TAMPA, Florida — Seconds after linebacker Devin White intercepted a pass in the end zone, Tampa Bay coach Bruce Arians started doling out hugs. Players, assistants, staffers, they all got in line.
Arians unplugged his headset, slipped on a Super Bowl championship hat and braced for the traditional Gatorade shower. He didn’t even try to avoid it.
After defensive lineman Vita Vea and William Gholston emptied the bucket on his head and shoulders, Arians raised both arms and turned to the stands to — quite literally — soak it all in.
It wasn’t Arians saying goodbye, either.
“Hell, no,” he said. “I ain’t going anywhere. I’m coming back to try to get two and we’ll see after that.”
The 68-year-old Arians made history by becoming the oldest head coach in NFL history to win a Super Bowl when the Buccaneers routed the Kansas City Chiefs 31-9 Sunday night.
Arians bumped New England’s Bill Belichick from the top spot. Belichick was 66 when the Patriots — also with Tom Brady at quarterback — beat the Los Angeles Rams two years ago.
Arians can add that to an impressive resume that now includes three Super Bowl rings — he won two as an assistant with Pittsburgh — and more proof that he’s one of the best offensive minds in league lore.
The man nicknamed the “Quarterback Whisperer” for his work with Peyton Manning, Ben Roethlisberger, Andrew Luck and Carson Palmer came out of retirement to coach the Buccaneers, made a bold decision to move on from talented but turnover-prone Jameis Winston a year ago and then lured the most decorated quarterback in NFL history to Tampa.
Together, Arians and the 43-year-old Brady helped Tampa Bay win its first championship in 18 years and cemented their spot in the franchise history books.
Brady was one of the first to get to Arians after White picked off Patrick Mahomes with 1:33 remaining. They had a lengthy embrace before Brady strapped on his helmet and jogged onto the field to take three knees and set off an even bigger celebration.
Red, white and black confetti blasted into the air and eventually covered the field. The cannons from the Bucs pirate ship blasted and then fireworks lit up the sky over Raymond James Stadium.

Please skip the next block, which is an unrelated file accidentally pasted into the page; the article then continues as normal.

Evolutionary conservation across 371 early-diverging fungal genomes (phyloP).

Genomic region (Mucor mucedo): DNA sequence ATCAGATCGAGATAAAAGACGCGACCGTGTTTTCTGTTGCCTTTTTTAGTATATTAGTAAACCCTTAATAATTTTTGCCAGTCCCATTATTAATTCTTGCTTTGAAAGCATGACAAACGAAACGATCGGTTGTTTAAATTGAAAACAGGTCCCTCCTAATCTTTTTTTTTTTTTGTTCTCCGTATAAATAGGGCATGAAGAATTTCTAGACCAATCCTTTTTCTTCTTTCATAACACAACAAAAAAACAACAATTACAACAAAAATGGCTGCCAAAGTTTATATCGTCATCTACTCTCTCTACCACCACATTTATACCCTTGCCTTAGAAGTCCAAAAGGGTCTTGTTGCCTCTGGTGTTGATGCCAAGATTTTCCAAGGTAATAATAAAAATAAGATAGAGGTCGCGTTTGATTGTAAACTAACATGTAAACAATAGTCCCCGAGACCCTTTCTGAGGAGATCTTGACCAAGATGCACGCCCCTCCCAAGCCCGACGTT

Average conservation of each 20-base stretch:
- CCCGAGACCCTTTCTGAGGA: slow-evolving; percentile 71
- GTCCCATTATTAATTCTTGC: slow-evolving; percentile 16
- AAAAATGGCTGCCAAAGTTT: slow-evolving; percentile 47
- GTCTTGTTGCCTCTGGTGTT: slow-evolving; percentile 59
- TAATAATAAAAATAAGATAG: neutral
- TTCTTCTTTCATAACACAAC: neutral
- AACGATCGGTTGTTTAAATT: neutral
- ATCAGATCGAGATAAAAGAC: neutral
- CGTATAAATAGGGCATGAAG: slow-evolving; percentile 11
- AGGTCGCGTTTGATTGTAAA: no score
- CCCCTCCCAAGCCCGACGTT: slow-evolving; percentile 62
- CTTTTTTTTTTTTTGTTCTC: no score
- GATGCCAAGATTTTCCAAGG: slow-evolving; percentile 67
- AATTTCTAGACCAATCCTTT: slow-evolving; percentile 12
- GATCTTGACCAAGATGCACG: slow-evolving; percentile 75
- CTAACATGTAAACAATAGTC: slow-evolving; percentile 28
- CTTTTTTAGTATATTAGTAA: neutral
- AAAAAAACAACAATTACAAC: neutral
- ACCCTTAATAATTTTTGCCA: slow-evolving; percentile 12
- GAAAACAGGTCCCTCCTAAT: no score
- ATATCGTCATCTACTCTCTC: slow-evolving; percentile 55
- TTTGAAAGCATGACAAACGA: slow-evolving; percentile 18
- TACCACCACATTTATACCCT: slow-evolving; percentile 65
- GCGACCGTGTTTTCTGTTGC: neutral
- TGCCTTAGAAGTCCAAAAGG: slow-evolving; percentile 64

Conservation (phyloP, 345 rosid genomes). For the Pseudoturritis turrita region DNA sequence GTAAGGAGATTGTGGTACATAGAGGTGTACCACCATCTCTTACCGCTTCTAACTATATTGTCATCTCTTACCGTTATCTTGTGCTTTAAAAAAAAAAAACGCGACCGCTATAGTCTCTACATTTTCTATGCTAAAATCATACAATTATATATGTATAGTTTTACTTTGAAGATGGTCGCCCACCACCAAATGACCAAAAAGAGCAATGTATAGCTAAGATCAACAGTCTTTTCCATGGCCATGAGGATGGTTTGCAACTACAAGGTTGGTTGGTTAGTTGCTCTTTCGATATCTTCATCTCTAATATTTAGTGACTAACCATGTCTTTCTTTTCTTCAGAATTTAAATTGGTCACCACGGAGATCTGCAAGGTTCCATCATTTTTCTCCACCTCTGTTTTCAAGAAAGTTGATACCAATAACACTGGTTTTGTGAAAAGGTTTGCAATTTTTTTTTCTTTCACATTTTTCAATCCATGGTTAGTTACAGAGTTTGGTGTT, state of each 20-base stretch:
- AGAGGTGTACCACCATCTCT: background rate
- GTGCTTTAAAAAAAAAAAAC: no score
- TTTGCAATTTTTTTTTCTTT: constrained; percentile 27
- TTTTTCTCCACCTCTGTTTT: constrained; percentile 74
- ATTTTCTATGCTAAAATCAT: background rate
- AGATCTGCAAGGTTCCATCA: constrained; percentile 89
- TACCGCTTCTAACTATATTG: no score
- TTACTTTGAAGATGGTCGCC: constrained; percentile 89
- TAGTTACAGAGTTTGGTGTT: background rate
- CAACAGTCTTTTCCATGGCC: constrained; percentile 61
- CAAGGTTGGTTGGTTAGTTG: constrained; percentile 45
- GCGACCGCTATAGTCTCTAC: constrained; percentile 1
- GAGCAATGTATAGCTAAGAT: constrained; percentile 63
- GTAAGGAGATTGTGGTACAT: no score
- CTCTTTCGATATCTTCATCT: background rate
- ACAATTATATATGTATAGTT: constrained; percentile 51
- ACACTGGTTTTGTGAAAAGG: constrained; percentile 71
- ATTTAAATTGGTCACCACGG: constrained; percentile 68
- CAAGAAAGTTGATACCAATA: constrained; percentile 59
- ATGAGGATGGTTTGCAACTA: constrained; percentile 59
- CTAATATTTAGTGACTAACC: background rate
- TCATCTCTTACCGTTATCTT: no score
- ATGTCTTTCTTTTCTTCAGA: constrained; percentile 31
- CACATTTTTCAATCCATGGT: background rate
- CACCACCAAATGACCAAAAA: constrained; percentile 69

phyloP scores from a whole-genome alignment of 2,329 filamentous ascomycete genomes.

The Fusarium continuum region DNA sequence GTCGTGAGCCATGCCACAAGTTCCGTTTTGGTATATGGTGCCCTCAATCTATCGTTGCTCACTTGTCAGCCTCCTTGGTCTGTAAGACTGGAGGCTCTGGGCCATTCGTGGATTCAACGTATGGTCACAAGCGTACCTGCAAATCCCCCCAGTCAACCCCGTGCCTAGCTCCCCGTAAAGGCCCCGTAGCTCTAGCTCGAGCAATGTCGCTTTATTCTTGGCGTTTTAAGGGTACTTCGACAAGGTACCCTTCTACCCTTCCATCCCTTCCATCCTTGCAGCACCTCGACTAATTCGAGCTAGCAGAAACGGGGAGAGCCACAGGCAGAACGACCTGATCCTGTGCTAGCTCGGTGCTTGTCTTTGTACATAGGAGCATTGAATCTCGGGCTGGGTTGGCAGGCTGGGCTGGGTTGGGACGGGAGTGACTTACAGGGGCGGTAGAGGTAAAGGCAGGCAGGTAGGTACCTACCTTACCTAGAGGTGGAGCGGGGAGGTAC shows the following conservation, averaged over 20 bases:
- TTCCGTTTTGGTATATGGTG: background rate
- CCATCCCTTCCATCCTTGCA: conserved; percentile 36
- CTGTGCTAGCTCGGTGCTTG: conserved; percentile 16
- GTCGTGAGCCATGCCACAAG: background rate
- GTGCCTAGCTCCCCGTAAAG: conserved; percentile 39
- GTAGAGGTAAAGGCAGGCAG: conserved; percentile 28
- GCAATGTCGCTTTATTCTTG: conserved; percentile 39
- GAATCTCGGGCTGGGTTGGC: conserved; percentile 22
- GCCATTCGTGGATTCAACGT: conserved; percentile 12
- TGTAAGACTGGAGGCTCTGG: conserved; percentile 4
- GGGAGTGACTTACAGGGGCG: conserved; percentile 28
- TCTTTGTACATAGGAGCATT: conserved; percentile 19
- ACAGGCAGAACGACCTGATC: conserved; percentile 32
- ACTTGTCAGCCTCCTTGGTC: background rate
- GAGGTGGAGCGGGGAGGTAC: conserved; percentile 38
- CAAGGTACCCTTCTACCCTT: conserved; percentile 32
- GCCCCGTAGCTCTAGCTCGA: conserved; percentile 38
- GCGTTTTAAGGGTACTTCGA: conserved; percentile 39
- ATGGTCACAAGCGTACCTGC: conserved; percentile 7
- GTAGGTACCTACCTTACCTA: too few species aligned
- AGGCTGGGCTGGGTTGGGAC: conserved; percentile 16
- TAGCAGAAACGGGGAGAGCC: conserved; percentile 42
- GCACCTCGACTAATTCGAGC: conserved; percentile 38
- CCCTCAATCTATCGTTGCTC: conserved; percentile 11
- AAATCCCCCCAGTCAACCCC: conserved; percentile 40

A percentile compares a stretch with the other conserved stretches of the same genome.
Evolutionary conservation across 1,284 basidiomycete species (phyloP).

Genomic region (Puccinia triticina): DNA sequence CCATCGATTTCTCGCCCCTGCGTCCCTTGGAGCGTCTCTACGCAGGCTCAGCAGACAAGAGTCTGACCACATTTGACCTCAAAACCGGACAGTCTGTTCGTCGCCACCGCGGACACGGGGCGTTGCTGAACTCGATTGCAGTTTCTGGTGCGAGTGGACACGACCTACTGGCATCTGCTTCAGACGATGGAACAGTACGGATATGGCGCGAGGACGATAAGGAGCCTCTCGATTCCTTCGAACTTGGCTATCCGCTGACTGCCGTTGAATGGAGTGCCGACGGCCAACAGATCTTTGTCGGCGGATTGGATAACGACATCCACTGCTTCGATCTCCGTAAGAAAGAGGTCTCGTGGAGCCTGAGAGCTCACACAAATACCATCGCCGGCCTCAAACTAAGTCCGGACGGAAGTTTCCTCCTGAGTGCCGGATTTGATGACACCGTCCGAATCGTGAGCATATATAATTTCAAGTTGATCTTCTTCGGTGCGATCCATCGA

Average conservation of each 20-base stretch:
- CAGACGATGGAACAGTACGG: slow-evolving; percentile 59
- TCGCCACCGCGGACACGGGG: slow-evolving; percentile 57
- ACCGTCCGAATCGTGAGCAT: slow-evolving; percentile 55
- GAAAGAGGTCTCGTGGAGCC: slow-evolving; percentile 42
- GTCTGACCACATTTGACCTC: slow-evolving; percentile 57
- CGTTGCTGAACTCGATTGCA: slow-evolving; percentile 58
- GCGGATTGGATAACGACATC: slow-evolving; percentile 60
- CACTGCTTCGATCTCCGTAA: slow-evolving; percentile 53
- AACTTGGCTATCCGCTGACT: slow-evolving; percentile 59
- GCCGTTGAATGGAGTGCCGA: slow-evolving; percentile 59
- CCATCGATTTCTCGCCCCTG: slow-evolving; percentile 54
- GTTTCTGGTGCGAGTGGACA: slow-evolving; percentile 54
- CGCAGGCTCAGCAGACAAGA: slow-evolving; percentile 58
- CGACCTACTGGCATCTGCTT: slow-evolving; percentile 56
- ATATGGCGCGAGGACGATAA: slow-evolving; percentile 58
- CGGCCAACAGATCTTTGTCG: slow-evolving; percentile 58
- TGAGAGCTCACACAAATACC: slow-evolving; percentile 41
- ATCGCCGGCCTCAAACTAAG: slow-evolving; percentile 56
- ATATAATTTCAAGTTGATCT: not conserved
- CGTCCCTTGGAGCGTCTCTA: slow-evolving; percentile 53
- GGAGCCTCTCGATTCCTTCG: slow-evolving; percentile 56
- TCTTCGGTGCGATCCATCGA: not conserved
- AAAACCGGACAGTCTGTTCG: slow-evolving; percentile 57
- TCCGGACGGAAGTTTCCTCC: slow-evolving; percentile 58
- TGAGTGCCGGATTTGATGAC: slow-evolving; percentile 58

Arians made his way to midfield to exchange a handshake and words with Kansas City coach Andy Reid. Arians then rejoined the party and eventually made his way to the stage to accept the Lombardi Trophy.
It was just four years ago that Arians stepped down in Arizona for health reasons. He took a year off and worked in television before returning to the NFL with Tampa Bay — joining a young team he saw as full of potential. Did he ever envision this happening?
“No, not really,” he said. “I think I would have been smoking something illegal to really imagine this.”
He surrounded himself with a sterling staff, one more diverse than any in league history. He had three Black coordinators and a female assistant coach. Defensive coordinator Todd Bowles could have been named MVP. Offensive coordinator Byron Leftwich called a nearly flawless game outside a failed fourth-down call at the goal line.
“I just try to get out of the way and not screw it up,” Arians said.
His biggest coup was landing Brady, who engineered yet another masterpiece and won his seventh Super Bowl after six titles with the Patriots.
Brady and the Bucs were 7-5 following a Week 12 loss to the Chiefs. But didn’t lose again, winning their final eight games. The last three were rematches: they beat NFC South champion New Orleans and No. 1 seed Green Bay on the road before becoming the first time in NFL history to earn the chance to play a Super Bowl in their home stadium.
Brady did what he does best. And the defense came up big, a much better performance that what it put on the field in the first game against the Chiefs. The unit harassed Mahomes early and often, intercepting two passes and sacking him three times.
“They chased him around all night,” Arians said. “Patrick wasn’t going to beat us running. Let him run around all day.”
The Bucs ended up doing all the running after the game: around the field, through confetti and getting in line to hug Arians.
“I’m glad I’m celebrating with a great group of guys,” linebacker Lavonte David said. “We’re going to be remembered.”
Story by Mark Long.